D. Fox Harrell‘s talk is entitled Coding Ourselves/Coding Others: Imagining Social Identities Through Computing. In his talk at The Interval on May 5 he will discuss his studies of social networking, gaming, and virtual worlds; he’ll show examples of systems developed by his research group that are designed to enable creative expression, cultural analysis, and social empowerment.
Dr. Harrell is a tenured Associate Professor of Digital Media in the Comparative Media Studies Program and the Computer Science and Artificial Intelligence Laboratory at MIT. He founded and directs the MIT Imagination, Computation, and Expression Laboratory (ICE Lab).
Valentina Bosetti speaks at The Interval on June 23, 02015. Her talk entitled “Life’s a Great Balancing Act” will include her work on climate change risk and uncertainty, how individuals perceive them, and how they affect the climate change policy making process. She was recently awarded a European Research Council grant with the objective of substantially advancing the way we conceptualize, model and frame climate change policy making under uncertainty.
Valentina Bosetti, Ph.D. — photo TEDxMilano
Dr. Bosetti is associate professor at Bocconi University where she teaches environmental and climate change economics. She was a lead author of the IPCC Fifth Assessment Report (AR5) about the state of scientific, technical and socio-economic knowledge on climate change. She is also a senior researcher at Fondazione Enrico Mattei and Euro-Mediterranean Center on Climate Change.
In addition to talks by these and other CASBS Fellows, the Center’s director Margaret Levi will recommend a list of books for our Manual for Civilization. Her list will include selections from The Ralph W. Tyler Collection. The collection contains over 1,800 books written by CASBS Fellows since the program began in 01954. All the books in the collection were conceived, initiated or completed during the author’s fellowship.
Tickets on sale now
advanced tickets suggested
This Tuesday in San Francisco Long Now welcomes British astrobiologist Lewis Dartnell to our Conversations at The Interval series to discuss his latest book The Knowledge. This book is a guide to rebuilding key features of civilization like agriculture, communication, transportation and medicine in the aftermath of a global catastrophe.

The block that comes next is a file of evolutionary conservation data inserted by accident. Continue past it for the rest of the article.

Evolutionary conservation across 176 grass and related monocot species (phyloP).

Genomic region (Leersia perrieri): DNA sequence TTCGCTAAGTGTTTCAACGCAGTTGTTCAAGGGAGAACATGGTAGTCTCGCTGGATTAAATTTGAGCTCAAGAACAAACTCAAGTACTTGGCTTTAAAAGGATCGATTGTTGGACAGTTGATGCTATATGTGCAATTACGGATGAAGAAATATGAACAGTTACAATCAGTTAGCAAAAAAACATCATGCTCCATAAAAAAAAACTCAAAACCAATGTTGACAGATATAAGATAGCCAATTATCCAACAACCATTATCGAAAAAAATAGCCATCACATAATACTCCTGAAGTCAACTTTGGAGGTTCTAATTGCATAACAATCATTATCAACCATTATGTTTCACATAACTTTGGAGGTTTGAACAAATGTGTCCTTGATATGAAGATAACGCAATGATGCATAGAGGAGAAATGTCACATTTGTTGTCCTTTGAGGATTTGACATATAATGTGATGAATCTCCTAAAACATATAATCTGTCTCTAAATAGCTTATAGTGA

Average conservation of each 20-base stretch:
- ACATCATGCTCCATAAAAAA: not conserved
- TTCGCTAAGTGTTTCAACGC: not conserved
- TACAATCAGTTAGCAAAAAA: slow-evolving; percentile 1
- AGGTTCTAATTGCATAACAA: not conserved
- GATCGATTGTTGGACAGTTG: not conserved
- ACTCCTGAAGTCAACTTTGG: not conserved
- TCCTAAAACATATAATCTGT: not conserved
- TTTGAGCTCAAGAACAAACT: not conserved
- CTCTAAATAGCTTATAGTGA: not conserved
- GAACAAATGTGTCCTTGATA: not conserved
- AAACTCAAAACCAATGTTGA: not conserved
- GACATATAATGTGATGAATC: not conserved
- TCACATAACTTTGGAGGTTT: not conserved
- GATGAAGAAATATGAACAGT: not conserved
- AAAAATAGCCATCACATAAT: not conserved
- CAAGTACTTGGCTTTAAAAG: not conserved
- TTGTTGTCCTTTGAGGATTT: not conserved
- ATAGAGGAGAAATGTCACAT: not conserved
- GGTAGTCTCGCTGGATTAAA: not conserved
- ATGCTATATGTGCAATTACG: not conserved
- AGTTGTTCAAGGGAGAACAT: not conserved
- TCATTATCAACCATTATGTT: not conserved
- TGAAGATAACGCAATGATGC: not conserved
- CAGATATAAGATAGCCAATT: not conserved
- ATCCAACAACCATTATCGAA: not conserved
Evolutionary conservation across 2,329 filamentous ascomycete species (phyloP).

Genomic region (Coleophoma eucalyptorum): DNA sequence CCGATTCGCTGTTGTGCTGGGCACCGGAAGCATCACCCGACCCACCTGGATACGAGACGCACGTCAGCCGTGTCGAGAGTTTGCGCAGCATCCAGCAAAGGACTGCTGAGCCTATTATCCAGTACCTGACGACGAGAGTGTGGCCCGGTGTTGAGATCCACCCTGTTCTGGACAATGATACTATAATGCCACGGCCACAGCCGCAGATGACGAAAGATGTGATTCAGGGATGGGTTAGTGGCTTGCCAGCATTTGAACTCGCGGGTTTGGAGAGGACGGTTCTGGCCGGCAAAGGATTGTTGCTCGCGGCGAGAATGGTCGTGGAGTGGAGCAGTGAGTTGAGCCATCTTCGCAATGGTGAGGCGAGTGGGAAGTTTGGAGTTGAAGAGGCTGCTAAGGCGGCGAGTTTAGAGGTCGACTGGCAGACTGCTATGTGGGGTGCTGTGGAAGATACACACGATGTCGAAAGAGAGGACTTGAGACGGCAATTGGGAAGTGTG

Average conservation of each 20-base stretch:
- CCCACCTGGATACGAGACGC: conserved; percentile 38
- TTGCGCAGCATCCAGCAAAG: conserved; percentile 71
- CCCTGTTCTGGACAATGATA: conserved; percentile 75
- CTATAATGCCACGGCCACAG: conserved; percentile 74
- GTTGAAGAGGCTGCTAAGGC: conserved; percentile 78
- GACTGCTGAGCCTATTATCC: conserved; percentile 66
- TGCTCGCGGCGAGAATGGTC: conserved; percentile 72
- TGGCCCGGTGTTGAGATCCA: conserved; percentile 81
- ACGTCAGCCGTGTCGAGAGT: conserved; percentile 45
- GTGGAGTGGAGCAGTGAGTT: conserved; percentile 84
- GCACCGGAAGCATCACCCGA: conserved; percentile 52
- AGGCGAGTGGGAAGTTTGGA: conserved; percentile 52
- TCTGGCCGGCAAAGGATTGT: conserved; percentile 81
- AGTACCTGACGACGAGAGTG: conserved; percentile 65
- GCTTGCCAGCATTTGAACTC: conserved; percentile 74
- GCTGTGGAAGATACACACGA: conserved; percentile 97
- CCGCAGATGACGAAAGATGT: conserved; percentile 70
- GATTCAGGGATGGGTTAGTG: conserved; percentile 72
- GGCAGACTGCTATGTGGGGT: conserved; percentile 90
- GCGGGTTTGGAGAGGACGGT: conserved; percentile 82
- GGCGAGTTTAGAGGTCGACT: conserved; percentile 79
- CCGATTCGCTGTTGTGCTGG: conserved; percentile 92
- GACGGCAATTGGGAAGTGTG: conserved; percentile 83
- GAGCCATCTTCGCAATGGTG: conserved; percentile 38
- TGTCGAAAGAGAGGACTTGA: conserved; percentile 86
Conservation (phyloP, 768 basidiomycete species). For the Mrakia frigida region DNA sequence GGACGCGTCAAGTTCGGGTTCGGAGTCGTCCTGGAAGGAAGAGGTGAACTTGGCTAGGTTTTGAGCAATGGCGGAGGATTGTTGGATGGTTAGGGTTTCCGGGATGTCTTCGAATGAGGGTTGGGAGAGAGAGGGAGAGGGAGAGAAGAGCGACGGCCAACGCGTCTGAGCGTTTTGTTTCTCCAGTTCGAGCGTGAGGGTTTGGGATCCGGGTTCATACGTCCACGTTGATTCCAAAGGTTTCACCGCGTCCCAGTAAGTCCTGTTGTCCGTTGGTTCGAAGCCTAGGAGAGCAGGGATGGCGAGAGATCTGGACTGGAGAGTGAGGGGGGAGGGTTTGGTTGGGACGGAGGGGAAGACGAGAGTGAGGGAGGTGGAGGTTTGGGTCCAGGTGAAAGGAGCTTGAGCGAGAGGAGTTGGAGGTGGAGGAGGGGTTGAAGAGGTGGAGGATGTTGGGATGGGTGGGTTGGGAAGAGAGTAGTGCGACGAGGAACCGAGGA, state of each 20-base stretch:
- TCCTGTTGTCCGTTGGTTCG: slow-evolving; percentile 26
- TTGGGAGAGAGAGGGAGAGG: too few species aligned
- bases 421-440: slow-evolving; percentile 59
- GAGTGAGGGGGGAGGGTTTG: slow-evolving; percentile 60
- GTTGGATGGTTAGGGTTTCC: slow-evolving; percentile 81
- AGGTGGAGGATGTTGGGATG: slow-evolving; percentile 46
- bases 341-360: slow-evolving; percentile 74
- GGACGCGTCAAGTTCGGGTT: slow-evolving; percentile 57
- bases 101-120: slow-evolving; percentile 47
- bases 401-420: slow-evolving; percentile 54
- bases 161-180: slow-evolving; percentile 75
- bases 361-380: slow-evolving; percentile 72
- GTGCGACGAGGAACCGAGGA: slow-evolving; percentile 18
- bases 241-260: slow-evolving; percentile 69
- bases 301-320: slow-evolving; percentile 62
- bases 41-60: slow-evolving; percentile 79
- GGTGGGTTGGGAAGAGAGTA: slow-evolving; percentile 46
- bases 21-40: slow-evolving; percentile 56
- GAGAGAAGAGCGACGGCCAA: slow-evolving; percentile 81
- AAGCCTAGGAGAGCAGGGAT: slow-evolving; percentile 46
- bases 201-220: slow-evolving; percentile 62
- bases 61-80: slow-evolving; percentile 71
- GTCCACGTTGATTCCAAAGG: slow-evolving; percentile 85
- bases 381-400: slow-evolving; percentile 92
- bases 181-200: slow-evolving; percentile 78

The Knowledge will be on sale at the talk, and Lewis will sign books and chat more with the audience afterwards
Far from a doomsday prediction, Dartnell’s book reveals the potential resiliency of humanity if we approach challenges with an awareness of the natural sciences and understanding of how contemporary technology works. The Knowledge brings a lot of this fundamentally useful information into one place; and it’s bibliography points to deeper resources for a wide range of subjects. Lewis has previously shared his expertise with Long Now for our Manual for Civilization project.
“The Knowledge is a fascinating look at the basic principles of the most important technologies undergirding modern society… full of optimism about human ingenuity”
— The Wall Street Journal
The videos below show two examples of tips you’ll find in The Knowledge. The first draws on insights into how our world works today (manufacturing) to reveal an ideal solution. There are many ways to open a can, but this is probably the best. The second is more sophisticated: how to use a scavenged battery to drive electrolysis and isolate useful elements like oxygen and chlorine. That requires a better understanding of chemistry than you will get studying TV plotlines, but it’s mostly high school level science. And it hints that the best solutions actually create more tools to help us more rapidly recover.